This code is adapted from EFRD Common Standards for Commercial Communications which has been approved by all member companies of Taiwan Beverage Alcohol Forum (TBAF). The purpose of this code is to achieve a high level of compliance in Taiwan. The code does not replace relevant national laws or codes but represents a common basis for application.
The Common Standards for Commercial Communications are based in the guidelines developed in 1994 by The Amsterdam Group (TAG) and revised by the European Forum of Responsible Drinking (EFRD) again in July 2010. The guidelines reflect many of the issues addressed by the European Council of Ministers in the 2001 “Recommendation on the Drinking of Alcohol by Young People, in particular Children and Adolescents”.
Purpose of these Standards
Taiwan Beverage Alcohol Forum recognizes that the responsible promotion of alcoholic beverages is in the interests of the industry and society as a whole. All alcoholic drinks, including beer, whisky, wine, spirit, and all other forms of beverage alcohol selling and producing here in the island, should only be promoted in a socially responsible manner to those who are over 18s; where national legal purchase age requires. The guidelines apply to all kind commercial communications of alcohol companies and the purpose of the guidelines is to ensure alcohol sales and marketing communications do not encourage consumer in any kind of irresponsible drinking manner.
The attached Standards endorsed by the Taiwanese alcoholic beverages industry are intended to be common standards for implementation throughout the industry of alcoholic beverages.
Commercial Communications are defined herein as: "All brand advertising or marketing communications to consumers, regardless of the medium used (e.g. print, broadcast media, labeling, packaging, internet, new technologies and sponsorship) and including consumer and trade promotion, merchandising and point of sale material."
Commercial Communications do not include:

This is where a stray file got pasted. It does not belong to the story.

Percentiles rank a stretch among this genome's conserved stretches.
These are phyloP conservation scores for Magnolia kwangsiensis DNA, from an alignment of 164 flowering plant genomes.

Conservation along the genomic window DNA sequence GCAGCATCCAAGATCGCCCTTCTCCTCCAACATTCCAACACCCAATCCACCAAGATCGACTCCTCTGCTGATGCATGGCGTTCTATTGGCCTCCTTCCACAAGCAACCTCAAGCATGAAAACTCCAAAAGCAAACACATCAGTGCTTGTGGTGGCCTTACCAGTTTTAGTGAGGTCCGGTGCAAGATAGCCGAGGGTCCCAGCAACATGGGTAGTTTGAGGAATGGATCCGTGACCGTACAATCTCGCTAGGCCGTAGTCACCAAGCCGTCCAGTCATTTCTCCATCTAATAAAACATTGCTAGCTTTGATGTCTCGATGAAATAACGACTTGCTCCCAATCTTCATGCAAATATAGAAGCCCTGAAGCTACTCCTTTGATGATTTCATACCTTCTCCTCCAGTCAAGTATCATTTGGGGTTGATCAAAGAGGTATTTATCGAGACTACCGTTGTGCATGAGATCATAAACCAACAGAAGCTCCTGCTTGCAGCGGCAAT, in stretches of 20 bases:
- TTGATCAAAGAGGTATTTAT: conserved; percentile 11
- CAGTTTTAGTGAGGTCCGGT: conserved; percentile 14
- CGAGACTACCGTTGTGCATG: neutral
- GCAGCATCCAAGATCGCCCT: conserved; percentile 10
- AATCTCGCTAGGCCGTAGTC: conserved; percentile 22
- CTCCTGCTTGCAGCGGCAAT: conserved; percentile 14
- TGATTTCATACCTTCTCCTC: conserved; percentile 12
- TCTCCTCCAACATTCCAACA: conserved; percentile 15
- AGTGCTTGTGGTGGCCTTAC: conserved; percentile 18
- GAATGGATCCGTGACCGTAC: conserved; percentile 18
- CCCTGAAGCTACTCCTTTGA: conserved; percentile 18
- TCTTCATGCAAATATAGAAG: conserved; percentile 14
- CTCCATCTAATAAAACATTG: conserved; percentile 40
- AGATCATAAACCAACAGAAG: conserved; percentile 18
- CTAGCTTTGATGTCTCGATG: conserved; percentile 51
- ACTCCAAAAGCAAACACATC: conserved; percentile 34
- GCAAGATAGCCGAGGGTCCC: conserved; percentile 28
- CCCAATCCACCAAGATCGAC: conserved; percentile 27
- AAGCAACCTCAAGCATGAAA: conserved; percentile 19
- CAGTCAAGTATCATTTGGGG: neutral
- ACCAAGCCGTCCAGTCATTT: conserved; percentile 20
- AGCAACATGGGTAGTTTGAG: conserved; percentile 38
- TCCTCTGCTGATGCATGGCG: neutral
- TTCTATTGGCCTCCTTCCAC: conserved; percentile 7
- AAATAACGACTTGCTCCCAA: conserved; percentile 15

- Non-advertising materials or statements to the media, government agencies or the public about issues of societal concern such as the risks or benefits related to the consumption of beverages and educational messages about responsible drinking or the role of alcohol in society.
Commercial Communications should:
- Be legal, decent, honest and truthful and conform to accepted principles of fair competition and good business practice;
- Demonstrate a strong sense of social responsibility and be based on principles of fairness and good faith;
- Not in any circumstances be unethical or otherwise impugn human dignity and integrity.
- Commercial Communications should not encourage excessive or irresponsible consumption, nor present abstinence or moderation in any negative way.
- Commercial Communications should not show people who appear to be drunk or in any way imply that drunkenness is acceptable.
- Commercial Communications should not suggest any association with violent, aggressive, illegal, dangerous or antisocial behavior.
- Commercial Communications should not suggest any association with, acceptance of, or allusion to drug culture or illicit drugs.
- A responsible drinking message should be included in all print, TV, Cinema advertising and on company & brand websites. The responsible drinking message must be clearly legible and noticeable on all the advertisements including websites.
- Commercial Communications should not be aimed at minors nor show minors consuming alcoholic beverages.
- Commercial Communications should only promote alcoholic beverages in media, or at events where majority of the audience is reasonably expected to be aged 18 years or older. They should not promote alcoholic beverages in media, or at events where majority of the audience is known or reasonably expected to be underage.
- Commercial Communications will only use models and actors who are at least of legal drinking age, i.e.18 years or above.
- Commercial Communications should not use objects, figures, symbols, colors, and cartoon figures of primary appeal to children or adolescents.
- Commercial Communications should not use brand identification such as names, logos, games, game equipment or other items of primary appeal to minors.
- Commercial Communications advertisement should not target any elementary, junior and senior high-school.
Commercial Communications should not suggest that the consumption of alcoholic beverages is acceptable before or whilst driving motor vehicles of any kind, including speed boats, jet-skis, snow-mobiles and airplanes.
- Workplace: Operating Machinery, Recreation & Workplace
Commercial Communications should not suggest that the consumption of alcoholic beverages is acceptable before or whilst operating potentially dangerous machinery, or while undertaking any potentially hazardous recreational or work-related activity.